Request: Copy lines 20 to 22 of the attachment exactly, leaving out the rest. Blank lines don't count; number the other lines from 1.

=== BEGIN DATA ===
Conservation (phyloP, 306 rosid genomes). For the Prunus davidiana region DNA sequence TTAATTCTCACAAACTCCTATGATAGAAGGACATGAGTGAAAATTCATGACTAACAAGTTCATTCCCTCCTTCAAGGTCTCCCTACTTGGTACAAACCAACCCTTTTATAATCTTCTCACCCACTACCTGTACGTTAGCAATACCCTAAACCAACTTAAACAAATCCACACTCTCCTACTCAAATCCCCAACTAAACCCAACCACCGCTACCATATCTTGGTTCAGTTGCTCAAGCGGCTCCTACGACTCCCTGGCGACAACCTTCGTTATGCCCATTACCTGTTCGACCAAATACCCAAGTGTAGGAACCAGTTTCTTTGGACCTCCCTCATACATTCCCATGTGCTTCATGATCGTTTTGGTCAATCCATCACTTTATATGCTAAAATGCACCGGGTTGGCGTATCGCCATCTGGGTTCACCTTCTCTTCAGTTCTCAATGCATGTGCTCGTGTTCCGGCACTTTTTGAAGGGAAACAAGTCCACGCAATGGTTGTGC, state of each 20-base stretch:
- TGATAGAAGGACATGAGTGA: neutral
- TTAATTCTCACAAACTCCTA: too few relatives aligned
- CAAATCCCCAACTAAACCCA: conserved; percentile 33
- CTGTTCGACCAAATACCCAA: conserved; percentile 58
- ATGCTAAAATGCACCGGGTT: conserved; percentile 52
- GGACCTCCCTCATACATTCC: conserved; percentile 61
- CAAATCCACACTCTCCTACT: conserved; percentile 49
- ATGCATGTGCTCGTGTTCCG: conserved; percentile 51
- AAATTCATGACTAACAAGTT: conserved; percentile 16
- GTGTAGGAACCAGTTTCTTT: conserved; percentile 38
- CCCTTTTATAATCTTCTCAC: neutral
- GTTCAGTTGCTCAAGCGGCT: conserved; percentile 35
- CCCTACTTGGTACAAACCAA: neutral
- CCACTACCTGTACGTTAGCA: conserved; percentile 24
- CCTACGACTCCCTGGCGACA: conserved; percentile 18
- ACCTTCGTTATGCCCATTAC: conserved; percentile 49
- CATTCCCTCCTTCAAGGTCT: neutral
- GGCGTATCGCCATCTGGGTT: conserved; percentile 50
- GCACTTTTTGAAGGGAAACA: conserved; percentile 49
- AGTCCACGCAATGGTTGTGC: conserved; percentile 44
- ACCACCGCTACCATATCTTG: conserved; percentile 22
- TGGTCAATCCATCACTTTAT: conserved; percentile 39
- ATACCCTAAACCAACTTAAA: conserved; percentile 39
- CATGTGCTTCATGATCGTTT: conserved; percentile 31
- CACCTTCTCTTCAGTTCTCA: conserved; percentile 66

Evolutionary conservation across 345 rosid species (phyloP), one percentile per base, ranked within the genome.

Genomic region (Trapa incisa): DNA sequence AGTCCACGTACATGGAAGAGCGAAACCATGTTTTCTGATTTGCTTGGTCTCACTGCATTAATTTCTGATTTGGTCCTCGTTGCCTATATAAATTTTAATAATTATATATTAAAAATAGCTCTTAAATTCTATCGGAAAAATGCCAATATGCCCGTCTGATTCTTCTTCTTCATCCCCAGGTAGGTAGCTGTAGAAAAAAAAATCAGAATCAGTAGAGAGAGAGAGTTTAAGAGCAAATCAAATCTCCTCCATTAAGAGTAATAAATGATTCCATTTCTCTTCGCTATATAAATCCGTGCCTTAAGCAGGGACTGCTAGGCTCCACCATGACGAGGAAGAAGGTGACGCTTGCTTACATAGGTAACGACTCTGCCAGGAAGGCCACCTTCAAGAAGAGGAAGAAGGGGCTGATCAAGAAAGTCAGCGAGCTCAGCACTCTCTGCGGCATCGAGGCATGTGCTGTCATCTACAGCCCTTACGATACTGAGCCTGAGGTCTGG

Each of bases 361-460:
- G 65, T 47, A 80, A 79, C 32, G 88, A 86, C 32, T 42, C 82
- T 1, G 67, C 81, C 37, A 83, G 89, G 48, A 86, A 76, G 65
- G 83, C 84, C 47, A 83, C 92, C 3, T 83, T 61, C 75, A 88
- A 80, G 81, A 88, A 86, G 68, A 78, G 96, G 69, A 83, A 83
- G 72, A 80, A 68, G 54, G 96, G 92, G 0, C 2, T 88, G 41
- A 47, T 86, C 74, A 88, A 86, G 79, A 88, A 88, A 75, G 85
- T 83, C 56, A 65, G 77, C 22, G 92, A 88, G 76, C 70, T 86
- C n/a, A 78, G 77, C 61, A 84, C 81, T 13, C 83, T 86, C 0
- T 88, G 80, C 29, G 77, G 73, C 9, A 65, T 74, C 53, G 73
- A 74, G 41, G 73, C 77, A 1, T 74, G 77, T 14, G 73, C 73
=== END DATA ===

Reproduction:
- GCACTTTTTGAAGGGAAACA: conserved; percentile 49
- AGTCCACGCAATGGTTGTGC: conserved; percentile 44
- ACCACCGCTACCATATCTTG: conserved; percentile 22